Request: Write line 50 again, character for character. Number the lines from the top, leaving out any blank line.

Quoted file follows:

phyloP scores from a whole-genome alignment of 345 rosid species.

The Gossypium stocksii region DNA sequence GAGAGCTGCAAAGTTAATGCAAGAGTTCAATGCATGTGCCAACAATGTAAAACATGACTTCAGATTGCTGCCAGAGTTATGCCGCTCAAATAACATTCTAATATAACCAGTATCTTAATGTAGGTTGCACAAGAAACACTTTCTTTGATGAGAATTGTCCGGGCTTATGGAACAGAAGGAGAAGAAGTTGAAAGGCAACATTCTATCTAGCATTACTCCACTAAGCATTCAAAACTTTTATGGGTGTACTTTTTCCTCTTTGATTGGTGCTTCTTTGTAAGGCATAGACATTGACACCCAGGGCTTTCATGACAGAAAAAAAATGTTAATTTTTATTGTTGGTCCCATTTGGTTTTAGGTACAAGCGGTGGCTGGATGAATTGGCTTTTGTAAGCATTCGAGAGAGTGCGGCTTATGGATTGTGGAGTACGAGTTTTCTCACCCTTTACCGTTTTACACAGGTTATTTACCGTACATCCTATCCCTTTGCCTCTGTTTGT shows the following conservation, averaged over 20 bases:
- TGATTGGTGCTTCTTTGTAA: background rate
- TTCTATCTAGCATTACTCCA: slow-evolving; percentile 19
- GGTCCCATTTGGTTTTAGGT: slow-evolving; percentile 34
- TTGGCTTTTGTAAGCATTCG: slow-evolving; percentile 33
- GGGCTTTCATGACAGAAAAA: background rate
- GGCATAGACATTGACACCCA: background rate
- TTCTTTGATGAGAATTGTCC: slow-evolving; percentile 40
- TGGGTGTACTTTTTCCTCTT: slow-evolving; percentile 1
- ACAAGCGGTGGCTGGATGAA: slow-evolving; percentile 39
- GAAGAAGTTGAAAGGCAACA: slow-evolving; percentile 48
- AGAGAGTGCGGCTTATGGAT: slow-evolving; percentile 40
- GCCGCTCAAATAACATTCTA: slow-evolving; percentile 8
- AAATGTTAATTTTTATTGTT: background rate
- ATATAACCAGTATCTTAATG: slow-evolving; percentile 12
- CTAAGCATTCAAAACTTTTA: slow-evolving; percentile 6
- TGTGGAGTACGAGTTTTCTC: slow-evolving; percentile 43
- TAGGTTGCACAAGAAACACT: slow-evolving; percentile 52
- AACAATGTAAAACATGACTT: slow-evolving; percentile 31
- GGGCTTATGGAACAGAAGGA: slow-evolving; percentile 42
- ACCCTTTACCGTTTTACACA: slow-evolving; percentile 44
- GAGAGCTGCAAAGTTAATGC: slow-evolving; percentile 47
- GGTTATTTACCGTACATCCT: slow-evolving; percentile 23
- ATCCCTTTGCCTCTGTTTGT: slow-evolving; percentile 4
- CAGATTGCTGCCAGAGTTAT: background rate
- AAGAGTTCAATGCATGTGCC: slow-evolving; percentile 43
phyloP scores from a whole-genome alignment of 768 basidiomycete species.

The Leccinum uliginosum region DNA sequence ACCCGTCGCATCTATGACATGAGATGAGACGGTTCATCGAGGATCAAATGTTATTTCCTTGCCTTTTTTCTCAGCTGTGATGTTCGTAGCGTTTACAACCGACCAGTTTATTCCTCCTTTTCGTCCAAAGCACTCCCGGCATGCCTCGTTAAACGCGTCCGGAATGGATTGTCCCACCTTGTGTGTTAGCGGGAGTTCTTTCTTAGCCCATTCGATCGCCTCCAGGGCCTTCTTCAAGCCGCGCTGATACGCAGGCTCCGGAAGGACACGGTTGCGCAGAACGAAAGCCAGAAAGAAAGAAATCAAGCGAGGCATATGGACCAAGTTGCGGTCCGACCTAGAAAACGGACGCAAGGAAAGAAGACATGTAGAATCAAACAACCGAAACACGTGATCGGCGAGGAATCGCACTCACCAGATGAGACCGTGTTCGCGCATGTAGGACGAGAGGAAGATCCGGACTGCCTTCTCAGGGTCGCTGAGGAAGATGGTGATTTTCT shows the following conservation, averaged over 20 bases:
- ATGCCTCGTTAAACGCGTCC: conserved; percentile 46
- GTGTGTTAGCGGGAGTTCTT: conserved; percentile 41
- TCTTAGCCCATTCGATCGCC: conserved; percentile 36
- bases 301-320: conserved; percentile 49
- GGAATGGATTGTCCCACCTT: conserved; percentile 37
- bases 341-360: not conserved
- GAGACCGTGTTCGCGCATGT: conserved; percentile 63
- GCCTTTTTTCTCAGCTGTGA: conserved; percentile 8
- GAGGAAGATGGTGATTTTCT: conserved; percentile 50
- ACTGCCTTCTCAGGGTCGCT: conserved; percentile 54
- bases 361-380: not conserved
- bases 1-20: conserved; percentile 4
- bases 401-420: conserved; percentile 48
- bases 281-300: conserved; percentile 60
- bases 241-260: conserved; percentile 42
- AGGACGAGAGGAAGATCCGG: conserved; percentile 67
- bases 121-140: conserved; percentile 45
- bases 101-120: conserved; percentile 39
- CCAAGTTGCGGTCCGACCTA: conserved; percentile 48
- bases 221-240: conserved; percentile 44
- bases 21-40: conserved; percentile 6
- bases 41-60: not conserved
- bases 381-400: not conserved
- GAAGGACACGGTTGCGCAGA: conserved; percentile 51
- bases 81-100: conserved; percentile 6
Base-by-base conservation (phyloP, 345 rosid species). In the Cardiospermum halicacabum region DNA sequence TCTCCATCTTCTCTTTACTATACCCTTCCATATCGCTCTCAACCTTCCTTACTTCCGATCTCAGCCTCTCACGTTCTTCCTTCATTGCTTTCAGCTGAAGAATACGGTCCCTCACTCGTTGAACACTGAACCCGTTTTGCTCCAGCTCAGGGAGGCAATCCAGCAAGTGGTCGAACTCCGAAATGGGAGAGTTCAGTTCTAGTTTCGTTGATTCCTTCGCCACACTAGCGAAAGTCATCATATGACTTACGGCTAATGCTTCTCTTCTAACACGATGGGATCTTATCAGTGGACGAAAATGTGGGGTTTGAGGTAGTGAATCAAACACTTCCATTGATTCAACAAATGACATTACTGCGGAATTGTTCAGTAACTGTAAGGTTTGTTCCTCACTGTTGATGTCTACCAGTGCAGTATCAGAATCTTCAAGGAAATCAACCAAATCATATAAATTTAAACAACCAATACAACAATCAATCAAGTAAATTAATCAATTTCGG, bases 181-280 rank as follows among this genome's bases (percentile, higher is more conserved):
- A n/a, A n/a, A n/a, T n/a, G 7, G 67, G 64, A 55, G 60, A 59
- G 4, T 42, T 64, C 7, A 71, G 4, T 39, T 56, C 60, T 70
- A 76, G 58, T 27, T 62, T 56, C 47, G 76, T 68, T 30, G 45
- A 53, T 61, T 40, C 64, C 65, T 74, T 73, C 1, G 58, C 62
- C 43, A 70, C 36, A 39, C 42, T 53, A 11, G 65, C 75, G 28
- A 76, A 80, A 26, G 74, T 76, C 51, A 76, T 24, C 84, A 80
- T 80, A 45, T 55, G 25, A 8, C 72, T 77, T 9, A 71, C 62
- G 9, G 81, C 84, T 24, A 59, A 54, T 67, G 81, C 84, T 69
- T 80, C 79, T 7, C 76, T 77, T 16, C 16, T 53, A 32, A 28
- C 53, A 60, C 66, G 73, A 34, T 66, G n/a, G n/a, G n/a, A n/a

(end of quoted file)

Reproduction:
- bases 21-40: conserved; percentile 6